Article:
Many aspects of the geological sciences are inherently inexact. Geological and geophysical observations and measurements are always prone to error, yet field geologists generally lack a suitable framework for quantifying (or estimating) sources of error, or for expressing the innate uncertainty associated with geological interpretation. In this talk we consider some of the main sources of uncertainty that are typically associated with field and exploration geology, and with reference to other presentations in the conference, we summarise current and future strategies that can be used to analyse and convey geological uncertainty.
Projects involving spatial data from fieldwork and/or sub-surface studies (e.g. map production by national survey organisations; field-based PhD projects; hydrocarbon/mineral exploration & production, etc.) remain a cornerstone of the geosciences. In common with other observational sciences, a geoscience project of this type typically involves the acquisition of new observations and measurements (i.e. data), which are then processed, synthesised and analysed to derive a coherent interpretation (the geological model), which is made within the context of existing geological knowledge and understanding. Uncertainty exists at each step of this process, and is compounded from individual errors associated with a single acquisition of data, through to the final model which inevitably represents a complex hierarchical web of facts, interpretations, multiple-stage inferences, prejudices, gut-feelings and guesswork.
In the geosciences, the complexity of the information structure existing in most geological models is often compounded by a number of factors:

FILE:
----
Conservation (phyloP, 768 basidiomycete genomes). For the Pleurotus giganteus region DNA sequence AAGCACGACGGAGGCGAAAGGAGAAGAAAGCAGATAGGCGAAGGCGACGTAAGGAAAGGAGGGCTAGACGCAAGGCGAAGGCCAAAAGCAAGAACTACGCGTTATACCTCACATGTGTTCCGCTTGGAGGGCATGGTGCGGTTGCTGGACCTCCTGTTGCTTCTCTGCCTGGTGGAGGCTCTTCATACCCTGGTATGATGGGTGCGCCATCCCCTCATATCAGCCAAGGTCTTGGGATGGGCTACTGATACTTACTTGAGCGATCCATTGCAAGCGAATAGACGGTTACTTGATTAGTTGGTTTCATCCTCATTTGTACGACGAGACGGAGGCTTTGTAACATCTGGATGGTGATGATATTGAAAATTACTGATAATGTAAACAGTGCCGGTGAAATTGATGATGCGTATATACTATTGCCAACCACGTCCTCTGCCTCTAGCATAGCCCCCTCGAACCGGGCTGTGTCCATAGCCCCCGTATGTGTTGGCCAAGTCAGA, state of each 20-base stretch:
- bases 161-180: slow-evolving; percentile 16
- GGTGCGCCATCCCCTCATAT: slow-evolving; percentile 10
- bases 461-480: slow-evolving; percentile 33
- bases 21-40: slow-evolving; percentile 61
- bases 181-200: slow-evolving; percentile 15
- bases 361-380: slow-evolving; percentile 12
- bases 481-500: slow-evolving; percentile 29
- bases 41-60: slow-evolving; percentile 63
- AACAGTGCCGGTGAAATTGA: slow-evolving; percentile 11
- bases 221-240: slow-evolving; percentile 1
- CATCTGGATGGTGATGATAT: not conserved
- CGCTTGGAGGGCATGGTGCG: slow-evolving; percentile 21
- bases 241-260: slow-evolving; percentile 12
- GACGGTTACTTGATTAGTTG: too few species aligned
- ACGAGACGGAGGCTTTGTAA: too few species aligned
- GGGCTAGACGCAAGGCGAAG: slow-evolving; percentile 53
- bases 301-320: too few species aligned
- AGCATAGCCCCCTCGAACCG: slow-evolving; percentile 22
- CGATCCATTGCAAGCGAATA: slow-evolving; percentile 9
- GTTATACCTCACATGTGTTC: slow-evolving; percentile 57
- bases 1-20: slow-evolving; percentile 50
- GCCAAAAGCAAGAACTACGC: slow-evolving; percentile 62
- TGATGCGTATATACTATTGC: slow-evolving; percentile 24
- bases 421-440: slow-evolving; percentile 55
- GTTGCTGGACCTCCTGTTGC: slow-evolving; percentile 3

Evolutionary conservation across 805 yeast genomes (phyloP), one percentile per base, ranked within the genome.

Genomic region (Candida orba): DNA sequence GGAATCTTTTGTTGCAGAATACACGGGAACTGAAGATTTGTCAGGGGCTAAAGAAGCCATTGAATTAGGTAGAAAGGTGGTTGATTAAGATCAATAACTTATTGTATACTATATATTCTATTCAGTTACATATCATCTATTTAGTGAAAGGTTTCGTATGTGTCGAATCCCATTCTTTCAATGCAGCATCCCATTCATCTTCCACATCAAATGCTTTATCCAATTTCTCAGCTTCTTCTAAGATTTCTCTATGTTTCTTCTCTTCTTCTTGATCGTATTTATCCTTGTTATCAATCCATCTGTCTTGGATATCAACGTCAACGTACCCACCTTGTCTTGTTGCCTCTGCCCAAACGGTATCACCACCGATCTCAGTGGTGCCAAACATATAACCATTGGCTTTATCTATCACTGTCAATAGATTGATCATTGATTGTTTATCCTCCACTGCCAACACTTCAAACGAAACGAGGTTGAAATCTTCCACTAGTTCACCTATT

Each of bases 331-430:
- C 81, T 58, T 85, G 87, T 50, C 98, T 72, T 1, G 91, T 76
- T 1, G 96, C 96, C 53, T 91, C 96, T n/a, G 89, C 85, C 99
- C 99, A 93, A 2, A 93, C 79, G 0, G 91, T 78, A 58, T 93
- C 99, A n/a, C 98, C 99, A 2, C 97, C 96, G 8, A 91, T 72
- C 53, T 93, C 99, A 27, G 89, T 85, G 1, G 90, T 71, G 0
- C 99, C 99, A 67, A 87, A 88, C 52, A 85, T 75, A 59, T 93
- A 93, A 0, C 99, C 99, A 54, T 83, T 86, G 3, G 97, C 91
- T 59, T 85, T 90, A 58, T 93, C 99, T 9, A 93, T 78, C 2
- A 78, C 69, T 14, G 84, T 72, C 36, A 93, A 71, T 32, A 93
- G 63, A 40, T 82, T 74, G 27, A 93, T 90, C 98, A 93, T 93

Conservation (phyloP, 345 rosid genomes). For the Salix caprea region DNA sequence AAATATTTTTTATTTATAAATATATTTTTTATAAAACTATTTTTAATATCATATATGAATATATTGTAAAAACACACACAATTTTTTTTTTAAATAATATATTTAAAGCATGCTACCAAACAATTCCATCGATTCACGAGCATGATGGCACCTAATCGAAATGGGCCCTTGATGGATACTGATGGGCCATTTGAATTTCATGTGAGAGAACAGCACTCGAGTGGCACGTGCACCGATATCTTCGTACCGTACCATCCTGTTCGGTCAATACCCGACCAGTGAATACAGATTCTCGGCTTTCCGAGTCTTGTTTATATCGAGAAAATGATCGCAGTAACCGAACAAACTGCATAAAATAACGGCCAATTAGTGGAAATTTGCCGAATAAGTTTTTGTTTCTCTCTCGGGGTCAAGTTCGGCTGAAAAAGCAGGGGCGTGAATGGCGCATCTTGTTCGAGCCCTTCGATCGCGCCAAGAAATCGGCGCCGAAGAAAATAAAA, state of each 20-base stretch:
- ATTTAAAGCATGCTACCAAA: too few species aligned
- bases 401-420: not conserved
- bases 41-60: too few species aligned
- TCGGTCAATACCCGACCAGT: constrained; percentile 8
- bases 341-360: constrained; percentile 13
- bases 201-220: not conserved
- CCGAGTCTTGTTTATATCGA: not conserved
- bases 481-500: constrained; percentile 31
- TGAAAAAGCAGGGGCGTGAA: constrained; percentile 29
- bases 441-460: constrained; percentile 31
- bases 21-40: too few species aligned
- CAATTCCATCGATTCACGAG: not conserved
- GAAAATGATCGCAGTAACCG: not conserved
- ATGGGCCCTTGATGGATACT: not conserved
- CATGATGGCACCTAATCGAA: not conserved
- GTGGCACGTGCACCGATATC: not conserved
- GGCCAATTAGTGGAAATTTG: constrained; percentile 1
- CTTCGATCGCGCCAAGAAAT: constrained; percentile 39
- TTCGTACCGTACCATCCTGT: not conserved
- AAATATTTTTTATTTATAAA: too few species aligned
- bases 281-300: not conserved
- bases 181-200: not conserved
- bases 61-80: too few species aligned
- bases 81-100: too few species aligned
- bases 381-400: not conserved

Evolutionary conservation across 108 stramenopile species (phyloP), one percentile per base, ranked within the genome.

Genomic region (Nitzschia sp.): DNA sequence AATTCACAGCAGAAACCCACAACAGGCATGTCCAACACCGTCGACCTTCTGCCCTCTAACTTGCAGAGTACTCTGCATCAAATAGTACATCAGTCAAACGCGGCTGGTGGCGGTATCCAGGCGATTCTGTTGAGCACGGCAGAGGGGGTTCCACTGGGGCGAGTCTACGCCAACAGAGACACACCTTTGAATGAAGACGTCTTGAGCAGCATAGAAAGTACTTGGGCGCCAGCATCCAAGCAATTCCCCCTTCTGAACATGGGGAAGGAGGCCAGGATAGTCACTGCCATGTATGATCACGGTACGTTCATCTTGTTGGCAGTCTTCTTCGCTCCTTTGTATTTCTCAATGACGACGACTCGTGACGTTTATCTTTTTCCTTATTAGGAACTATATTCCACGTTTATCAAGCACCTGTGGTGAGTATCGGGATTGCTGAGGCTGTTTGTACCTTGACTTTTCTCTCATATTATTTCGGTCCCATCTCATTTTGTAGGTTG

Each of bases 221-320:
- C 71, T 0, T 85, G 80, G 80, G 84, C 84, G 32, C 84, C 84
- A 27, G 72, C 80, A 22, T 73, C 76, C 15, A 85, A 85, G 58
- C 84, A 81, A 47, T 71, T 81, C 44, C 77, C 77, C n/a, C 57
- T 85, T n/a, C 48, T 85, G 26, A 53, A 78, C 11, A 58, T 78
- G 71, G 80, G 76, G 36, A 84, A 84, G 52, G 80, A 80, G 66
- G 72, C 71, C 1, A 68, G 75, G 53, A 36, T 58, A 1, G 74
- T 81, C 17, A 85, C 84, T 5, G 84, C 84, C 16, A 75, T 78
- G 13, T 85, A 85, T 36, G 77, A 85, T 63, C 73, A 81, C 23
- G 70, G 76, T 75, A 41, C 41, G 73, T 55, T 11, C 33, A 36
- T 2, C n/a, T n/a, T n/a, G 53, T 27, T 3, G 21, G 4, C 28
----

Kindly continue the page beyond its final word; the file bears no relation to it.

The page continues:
o Measurement error: spatial precision is rarely quoted; measurement error of field equipment is rarely quantified. This is easy to rectify from a technical perspective, but needs a radical change in current best practise, so that raw data (plus error) are accessible with the final model;
o Dimensionality: a geological model should be 3D, or ideally, 4D (i.e. consider temporal variation). This is sometimes extremely challenging because of the sparseness of data (particularly in the 3rd and 4th dimensions). Much work is still needed to analyse quantitatively the natural variation in 3D geometry of geological surfaces, and to develop improved methods to interpolate and extrapolate between sparse datapoints;
o Scaling and scale dependence: geological architectures can span many orders of magnitude, but methods of data acquisition typically capture only a limited range of scales. More work is needed to test scale invariance of different spatial aspects of geological surfaces. Improvements are also needed in visualisation software and hardware so that more types of data can be combined into a single multi-scale model that can be zoomed seamlessly across many orders of magnitude.
There are many different strategies available that can help to improve the quantification of uncertainty in geological models. These range from straightforward attempts to quantify measurement errors and maintain a direct link between raw data and final model, to more protracted methods that try to consider a range of competing interpretations. The latter can involve sophisticated knowledge engineering techniques that aim to trace (and make explicit) the dependency between facts and inferences within the information structure of the model, or a more brute force approach that produces multiple realisations of a model by changing input parameters and examining the stability of resultant solutions. Key to all these methods are improved ways to represent geological data and knowledge in computer-compatible ways.